I have been wondering for months what the hell I’ve gotten myself into and how to engage with something so intimate and something so not my business as your interpersonal relationships.  But talking to you has helped me come to grips with this dilemma.  Our conversations over the last month have been extraordinary.  Because of these conversations, you have been floating around my daily life even more than usual.  I hear something, or see something, or think of something and you immediately come to mind.  But even though you wash over me as a presence, there are times when I wish that I had recorded our talks so that I could pull you to my side in a more physical way.

This month, for the chapter on interpersonal relationships, I’d like to see you blend your friendships with your love for collecting stories. I would like you to interview four people (feel free to interview more if you like the idea) who you love, care about, or are intrigued by.  You may choose old friends or people you want to get to know better.  It would be wonderful to interview and record people who you’ve talked to for ages just to see what it’s like when you move from spontaneous conversation to a slightly more purposeful format.  And I think one of these interviews should be with your Mom.

There needn’t be specific rules as to how you go about your interviews.  You could decide to be dead serious, dead silly, to talk about deeply personal things or to talk about your favorite foods or films.  You could talk about the past, present or future. You could ask someone to read your favorite story to you or to sing a song.  Whatever is important to you at the time is good.  I do think you should decide on some key questions before you begin your interview.  It would be nice to begin by asking that person something you’ve always wanted to ask them or something that you’d like to be able to replay in the future.  If the conversation meanders and you get completely side tracked, that’s fine. There is no need to share these stories or interviews with anyone if you don’t want to.

I would aim for one interview a week.

Now you have much more experience than I do related to collecting stories and thinking about story telling.  But I’ve come across a few beautiful stories or meditations on storytelling over the past few weeks and I’d like you to listen to them.  (Can you feel the teacher in me coming out here?) Hopefully you will just enjoy these.  And we can include these pieces in our future conversations.  Maybe, maybe, maybe you could think about the idea of a “single story” and your family.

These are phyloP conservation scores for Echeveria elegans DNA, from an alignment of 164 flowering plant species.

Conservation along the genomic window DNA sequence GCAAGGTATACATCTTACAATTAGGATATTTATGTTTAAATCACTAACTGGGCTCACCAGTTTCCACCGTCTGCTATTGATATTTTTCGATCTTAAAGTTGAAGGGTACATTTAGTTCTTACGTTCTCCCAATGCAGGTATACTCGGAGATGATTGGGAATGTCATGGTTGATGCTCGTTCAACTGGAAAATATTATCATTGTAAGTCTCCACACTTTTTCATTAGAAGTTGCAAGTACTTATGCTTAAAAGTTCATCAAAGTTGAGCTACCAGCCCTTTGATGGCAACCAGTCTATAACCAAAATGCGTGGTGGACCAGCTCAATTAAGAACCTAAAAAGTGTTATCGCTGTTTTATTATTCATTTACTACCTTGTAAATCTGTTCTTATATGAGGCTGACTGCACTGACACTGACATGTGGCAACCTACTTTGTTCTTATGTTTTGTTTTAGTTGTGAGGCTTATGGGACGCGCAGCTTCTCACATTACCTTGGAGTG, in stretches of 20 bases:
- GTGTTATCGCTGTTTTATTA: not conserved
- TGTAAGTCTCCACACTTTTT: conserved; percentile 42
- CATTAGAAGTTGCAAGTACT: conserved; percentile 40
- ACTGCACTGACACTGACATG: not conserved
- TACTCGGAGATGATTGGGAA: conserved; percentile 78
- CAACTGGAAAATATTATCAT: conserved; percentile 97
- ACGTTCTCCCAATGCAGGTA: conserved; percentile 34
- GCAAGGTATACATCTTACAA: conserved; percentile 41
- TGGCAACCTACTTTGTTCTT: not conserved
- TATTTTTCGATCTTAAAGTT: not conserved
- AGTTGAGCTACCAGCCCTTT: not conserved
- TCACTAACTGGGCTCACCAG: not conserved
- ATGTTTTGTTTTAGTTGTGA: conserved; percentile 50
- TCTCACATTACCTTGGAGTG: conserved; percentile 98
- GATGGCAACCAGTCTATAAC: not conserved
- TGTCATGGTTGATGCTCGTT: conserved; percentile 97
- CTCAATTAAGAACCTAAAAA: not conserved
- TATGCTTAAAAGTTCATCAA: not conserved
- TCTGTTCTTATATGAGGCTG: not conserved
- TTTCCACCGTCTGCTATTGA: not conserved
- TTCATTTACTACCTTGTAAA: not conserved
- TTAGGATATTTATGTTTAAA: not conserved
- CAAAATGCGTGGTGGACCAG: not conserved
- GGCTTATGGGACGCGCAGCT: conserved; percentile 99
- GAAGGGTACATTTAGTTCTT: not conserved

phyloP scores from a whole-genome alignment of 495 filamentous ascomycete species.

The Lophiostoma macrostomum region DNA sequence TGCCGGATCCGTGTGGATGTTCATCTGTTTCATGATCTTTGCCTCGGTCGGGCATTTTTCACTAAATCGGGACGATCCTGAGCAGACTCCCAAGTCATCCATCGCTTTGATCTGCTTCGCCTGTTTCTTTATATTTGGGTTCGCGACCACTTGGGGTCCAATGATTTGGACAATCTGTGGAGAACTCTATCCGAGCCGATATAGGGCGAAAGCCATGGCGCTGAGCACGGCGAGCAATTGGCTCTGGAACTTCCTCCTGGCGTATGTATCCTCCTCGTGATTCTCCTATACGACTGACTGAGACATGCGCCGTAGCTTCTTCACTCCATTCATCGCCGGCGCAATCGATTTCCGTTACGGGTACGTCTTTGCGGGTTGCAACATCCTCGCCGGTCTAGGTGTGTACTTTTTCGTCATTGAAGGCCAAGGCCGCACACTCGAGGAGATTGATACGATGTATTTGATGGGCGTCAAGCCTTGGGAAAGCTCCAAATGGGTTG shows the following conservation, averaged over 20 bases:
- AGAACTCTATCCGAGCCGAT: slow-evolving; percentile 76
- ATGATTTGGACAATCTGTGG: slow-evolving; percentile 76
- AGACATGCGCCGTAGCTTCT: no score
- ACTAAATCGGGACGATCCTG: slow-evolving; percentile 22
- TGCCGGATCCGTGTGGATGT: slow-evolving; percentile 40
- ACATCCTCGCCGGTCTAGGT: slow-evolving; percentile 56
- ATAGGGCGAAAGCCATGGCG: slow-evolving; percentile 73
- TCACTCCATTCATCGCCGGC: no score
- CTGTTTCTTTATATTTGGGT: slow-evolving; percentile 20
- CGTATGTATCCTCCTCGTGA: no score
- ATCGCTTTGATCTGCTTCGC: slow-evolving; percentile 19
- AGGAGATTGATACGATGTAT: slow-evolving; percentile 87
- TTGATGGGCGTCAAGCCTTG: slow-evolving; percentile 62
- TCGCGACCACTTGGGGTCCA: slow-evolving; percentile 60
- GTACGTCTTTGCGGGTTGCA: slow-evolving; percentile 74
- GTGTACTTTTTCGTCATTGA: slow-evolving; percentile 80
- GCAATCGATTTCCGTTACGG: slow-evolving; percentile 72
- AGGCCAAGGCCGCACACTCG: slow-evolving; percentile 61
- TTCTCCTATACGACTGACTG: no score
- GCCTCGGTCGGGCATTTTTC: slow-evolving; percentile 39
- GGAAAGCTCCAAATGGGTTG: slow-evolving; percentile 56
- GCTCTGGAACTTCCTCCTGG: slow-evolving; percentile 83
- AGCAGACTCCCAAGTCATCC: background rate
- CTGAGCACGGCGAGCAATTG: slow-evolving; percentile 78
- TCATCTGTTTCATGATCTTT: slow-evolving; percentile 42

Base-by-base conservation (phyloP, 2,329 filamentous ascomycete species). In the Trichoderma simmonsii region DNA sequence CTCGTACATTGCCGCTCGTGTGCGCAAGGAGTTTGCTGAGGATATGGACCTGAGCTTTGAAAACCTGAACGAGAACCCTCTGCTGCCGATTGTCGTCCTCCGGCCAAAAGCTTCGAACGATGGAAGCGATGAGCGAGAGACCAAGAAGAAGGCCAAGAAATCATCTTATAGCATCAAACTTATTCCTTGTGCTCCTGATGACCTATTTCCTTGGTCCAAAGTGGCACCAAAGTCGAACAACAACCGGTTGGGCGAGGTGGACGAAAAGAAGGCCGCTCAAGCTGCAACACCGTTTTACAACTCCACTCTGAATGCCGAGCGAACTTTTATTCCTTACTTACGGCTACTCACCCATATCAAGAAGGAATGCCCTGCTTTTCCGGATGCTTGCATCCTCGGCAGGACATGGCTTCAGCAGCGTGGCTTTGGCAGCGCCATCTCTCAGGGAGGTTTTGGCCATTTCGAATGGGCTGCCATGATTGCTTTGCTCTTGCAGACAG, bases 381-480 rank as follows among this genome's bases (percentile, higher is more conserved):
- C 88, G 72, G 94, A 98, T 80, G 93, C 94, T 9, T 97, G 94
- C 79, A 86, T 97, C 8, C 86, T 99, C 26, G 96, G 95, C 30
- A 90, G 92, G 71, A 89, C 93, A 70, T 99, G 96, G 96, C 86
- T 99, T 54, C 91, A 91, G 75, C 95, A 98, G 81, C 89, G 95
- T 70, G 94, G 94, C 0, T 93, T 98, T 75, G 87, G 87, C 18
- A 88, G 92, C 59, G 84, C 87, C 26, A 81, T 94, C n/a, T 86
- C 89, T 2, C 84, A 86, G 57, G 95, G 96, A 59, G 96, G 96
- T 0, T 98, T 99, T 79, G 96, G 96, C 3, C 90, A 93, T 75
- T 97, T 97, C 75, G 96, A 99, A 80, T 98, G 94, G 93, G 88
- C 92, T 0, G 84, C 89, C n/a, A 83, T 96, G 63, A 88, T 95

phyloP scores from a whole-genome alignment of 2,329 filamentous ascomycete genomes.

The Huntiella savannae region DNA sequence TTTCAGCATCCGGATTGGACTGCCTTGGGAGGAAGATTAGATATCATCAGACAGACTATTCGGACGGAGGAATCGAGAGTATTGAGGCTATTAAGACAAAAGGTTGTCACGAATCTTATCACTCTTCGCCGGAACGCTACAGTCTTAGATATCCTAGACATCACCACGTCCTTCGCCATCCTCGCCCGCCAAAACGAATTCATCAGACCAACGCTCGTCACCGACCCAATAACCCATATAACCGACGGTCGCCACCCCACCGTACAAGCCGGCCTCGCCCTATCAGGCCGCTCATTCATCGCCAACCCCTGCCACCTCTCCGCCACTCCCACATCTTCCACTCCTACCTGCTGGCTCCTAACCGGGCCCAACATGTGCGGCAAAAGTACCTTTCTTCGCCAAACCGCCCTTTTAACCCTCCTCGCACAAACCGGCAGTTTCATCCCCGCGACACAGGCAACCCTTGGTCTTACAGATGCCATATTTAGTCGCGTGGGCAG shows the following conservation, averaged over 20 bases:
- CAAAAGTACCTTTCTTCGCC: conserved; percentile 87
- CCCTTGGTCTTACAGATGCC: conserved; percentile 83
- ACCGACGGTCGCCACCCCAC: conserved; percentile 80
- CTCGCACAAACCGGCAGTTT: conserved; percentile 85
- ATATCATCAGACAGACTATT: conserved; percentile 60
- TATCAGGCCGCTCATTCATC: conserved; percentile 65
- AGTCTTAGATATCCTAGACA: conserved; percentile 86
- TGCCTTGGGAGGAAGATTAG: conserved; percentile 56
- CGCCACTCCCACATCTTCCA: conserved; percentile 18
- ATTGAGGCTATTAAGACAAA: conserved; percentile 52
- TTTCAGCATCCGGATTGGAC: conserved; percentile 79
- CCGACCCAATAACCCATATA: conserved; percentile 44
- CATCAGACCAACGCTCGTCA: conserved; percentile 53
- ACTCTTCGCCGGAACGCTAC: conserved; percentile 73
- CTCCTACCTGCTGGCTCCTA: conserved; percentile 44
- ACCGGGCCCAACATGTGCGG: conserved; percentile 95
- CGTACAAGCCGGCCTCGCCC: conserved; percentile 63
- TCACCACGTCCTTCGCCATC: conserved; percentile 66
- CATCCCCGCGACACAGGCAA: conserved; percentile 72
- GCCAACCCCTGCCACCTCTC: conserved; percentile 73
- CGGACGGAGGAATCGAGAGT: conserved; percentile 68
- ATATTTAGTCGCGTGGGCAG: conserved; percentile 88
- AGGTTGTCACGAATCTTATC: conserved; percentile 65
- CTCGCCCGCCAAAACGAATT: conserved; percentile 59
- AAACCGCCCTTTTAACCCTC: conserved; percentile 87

What Are The Dangers of a Single Story? By Chimamanda Adichie on the Framing the Story episode of the Ted Radio Hour


 Hitchhiking as A Family from Dick Gordon’s The Story program


Terry Gross interview with Maurice Sendak from September 2011.  This link takes you to the last 5 minutes of the interview, illustrated by Christoph Neimann.  There is a link to the entire interview on the page.


I am going to use this challenge to record some stories from my parents.  I have thought about doing this for years and will now get off my butt and do it. At the very least I can immortalize the story of my Mom getting her mouth washed out with soap by her father.

In terms of romantic love, I would like us both to read Elemental Passions by the philosopher Luce Irigaray.  I will be sending you a copy of this book soon!  Now this book will in no way give you any kind of useful advice about creating, maintaining, or leaving romantic relationships.  As a matter of fact, you may find this book way too oblique and even annoying.  But I’ve found sections of this book strangely beautiful and I thought we could talk about love and try to untangle what Irigaray is saying together.  It’ll be a slightly different interaction between us, but it would certainly make a car ride to western Maryland edifying as well as fun.




Just finding this blog today? Read more about the Living Chapters project here.